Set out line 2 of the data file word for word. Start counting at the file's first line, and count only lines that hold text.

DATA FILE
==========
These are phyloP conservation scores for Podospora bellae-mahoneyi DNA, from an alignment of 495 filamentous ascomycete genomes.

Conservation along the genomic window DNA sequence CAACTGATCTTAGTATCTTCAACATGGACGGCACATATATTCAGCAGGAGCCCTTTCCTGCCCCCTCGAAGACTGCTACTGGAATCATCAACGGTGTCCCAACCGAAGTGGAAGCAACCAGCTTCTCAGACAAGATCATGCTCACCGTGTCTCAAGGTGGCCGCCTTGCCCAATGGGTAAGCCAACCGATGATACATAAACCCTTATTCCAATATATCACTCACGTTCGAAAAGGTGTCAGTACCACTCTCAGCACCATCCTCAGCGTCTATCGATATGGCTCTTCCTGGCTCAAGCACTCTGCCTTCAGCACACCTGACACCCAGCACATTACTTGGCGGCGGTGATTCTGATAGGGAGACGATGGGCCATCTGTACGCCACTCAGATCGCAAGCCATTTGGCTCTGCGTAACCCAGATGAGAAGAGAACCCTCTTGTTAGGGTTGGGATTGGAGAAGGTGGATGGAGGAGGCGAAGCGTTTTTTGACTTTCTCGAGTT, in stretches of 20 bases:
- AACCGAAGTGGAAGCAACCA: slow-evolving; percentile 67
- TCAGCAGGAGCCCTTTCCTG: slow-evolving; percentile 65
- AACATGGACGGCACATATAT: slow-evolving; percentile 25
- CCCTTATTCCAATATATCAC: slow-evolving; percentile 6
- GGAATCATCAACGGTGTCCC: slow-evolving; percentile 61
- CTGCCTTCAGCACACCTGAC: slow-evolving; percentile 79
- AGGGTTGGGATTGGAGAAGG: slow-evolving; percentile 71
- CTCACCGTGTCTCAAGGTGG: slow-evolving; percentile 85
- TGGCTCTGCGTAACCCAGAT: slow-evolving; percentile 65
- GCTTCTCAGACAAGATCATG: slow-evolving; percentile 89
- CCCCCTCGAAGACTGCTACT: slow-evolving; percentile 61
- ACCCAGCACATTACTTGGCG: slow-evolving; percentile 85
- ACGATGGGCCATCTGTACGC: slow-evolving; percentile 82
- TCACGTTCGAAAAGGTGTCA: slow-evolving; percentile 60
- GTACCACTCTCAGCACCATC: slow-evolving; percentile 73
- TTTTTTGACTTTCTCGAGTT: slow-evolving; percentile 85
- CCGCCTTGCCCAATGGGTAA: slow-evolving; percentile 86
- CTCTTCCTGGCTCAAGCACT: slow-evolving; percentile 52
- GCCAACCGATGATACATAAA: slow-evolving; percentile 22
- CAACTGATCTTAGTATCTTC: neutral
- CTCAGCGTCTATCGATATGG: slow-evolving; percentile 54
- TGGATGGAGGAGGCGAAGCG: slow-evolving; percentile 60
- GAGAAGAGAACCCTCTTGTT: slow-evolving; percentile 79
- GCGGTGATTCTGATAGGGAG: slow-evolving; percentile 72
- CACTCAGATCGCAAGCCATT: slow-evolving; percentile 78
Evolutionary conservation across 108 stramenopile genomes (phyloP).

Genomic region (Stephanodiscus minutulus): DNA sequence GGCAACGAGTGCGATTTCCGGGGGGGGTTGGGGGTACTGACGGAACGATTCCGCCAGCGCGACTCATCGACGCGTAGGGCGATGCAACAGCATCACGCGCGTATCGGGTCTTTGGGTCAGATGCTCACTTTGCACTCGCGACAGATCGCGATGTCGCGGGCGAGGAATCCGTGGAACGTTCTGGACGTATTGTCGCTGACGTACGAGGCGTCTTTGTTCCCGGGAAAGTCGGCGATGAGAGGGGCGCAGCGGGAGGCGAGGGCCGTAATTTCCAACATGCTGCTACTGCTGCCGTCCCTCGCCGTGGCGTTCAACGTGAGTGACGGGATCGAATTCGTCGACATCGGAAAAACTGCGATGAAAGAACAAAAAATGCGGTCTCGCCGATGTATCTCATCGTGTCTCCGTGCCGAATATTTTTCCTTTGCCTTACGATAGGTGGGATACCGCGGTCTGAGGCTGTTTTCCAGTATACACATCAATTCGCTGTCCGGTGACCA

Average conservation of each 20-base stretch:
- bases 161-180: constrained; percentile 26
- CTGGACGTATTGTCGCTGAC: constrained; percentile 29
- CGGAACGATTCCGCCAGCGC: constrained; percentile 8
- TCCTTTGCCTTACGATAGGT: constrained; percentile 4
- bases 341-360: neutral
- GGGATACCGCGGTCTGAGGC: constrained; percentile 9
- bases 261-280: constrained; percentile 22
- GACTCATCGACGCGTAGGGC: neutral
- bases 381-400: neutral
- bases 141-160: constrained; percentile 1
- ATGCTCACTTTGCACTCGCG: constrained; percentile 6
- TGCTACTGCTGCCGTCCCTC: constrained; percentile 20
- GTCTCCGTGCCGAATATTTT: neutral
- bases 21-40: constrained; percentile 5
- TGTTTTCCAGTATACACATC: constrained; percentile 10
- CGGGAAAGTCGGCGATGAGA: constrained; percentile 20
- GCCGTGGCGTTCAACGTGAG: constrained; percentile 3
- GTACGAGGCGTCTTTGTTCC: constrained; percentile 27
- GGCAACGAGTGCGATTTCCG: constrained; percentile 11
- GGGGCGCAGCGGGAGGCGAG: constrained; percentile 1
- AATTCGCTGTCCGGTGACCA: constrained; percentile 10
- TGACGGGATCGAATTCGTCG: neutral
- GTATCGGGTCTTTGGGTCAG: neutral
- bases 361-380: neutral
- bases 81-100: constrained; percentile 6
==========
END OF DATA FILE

Conservation along the genomic window DNA sequence CAACTGATCTTAGTATCTTCAACATGGACGGCACATATATTCAGCAGGAGCCCTTTCCTGCCCCCTCGAAGACTGCTACTGGAATCATCAACGGTGTCCCAACCGAAGTGGAAGCAACCAGCTTCTCAGACAAGATCATGCTCACCGTGTCTCAAGGTGGCCGCCTTGCCCAATGGGTAAGCCAACCGATGATACATAAACCCTTATTCCAATATATCACTCACGTTCGAAAAGGTGTCAGTACCACTCTCAGCACCATCCTCAGCGTCTATCGATATGGCTCTTCCTGGCTCAAGCACTCTGCCTTCAGCACACCTGACACCCAGCACATTACTTGGCGGCGGTGATTCTGATAGGGAGACGATGGGCCATCTGTACGCCACTCAGATCGCAAGCCATTTGGCTCTGCGTAACCCAGATGAGAAGAGAACCCTCTTGTTAGGGTTGGGATTGGAGAAGGTGGATGGAGGAGGCGAAGCGTTTTTTGACTTTCTCGAGTT, in stretches of 20 bases: